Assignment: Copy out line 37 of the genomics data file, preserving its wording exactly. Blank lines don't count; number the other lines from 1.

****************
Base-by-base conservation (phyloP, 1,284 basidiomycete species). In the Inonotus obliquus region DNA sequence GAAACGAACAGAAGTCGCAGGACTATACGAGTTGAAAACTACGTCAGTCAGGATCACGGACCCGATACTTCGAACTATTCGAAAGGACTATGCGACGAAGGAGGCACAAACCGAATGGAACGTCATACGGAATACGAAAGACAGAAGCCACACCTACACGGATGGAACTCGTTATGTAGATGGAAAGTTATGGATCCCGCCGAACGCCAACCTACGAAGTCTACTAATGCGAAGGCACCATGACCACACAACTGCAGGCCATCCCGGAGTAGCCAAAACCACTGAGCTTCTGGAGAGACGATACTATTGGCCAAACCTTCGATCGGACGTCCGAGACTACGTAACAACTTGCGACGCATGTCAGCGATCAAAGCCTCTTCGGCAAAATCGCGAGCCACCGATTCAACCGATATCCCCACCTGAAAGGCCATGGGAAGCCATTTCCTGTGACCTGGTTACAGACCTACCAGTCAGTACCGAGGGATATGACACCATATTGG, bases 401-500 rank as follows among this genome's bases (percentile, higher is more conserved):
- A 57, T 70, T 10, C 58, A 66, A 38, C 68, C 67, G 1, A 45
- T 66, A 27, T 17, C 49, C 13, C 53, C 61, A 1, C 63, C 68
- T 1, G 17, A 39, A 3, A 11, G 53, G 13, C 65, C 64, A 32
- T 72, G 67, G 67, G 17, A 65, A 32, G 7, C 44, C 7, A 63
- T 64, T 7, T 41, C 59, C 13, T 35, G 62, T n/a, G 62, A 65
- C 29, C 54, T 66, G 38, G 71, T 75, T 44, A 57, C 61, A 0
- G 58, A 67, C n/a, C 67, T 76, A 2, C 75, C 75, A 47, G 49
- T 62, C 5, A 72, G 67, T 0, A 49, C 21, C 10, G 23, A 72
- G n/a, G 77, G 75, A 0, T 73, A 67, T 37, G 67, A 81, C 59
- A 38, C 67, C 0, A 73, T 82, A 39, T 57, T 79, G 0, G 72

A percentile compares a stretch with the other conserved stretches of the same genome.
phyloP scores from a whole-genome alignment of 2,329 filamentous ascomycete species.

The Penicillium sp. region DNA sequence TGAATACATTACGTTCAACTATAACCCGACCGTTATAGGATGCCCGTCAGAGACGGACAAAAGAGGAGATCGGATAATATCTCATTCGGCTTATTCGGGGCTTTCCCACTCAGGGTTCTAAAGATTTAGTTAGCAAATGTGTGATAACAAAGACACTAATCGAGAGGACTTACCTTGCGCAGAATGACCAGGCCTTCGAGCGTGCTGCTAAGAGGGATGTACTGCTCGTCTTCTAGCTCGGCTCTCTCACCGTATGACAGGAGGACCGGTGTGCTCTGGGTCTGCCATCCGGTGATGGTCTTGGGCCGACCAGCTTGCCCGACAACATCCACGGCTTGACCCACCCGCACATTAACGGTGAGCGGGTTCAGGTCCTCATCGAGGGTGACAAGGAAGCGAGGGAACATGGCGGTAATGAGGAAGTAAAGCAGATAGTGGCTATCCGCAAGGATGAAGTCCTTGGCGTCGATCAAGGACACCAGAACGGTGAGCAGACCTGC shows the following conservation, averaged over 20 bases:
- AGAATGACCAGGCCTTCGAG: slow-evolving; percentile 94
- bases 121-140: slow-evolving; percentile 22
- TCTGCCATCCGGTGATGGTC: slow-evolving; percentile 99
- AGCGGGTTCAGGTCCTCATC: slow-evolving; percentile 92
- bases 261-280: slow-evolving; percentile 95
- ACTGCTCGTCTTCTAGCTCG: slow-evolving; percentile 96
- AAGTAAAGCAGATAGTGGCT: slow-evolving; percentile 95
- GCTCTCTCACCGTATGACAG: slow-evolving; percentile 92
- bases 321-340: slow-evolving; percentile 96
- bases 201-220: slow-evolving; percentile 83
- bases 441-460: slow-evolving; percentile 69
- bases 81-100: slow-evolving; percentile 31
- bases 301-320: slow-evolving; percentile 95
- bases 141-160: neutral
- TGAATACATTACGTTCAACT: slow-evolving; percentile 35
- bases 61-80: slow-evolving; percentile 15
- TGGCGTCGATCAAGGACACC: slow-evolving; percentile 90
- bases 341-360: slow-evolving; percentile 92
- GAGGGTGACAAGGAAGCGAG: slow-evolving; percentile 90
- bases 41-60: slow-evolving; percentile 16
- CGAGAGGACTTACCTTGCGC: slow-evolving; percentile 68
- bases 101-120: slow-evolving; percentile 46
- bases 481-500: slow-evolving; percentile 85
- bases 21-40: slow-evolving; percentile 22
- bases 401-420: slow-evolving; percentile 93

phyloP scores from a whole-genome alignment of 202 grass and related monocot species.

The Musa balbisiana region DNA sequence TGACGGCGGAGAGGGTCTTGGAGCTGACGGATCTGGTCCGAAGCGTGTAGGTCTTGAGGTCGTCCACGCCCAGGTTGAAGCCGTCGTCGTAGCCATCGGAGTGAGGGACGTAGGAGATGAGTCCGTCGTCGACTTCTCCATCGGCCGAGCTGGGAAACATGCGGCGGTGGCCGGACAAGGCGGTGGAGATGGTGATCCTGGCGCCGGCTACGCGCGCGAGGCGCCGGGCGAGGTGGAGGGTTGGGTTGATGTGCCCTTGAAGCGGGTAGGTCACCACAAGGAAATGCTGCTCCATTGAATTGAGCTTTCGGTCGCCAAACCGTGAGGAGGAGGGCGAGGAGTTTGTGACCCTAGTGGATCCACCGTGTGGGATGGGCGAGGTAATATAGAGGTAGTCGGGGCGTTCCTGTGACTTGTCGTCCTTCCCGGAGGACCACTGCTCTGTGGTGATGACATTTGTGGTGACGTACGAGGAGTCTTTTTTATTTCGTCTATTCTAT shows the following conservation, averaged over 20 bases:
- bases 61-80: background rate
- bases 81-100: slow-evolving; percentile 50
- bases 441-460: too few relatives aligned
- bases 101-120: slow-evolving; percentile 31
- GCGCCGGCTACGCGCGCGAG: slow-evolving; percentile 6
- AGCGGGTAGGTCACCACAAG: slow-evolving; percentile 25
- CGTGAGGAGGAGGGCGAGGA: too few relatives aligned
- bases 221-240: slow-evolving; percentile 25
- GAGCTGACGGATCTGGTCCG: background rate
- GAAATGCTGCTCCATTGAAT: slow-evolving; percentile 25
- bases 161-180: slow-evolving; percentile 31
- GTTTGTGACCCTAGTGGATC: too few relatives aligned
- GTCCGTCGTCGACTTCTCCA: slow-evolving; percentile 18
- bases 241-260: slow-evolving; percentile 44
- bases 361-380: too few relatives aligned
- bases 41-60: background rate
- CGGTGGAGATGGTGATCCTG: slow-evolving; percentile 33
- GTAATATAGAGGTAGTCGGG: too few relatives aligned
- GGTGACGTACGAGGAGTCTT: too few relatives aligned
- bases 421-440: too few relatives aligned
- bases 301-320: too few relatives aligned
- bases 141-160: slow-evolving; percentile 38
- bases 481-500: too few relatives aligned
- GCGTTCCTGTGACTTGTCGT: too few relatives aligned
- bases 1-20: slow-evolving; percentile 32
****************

- bases 481-500: slow-evolving; percentile 85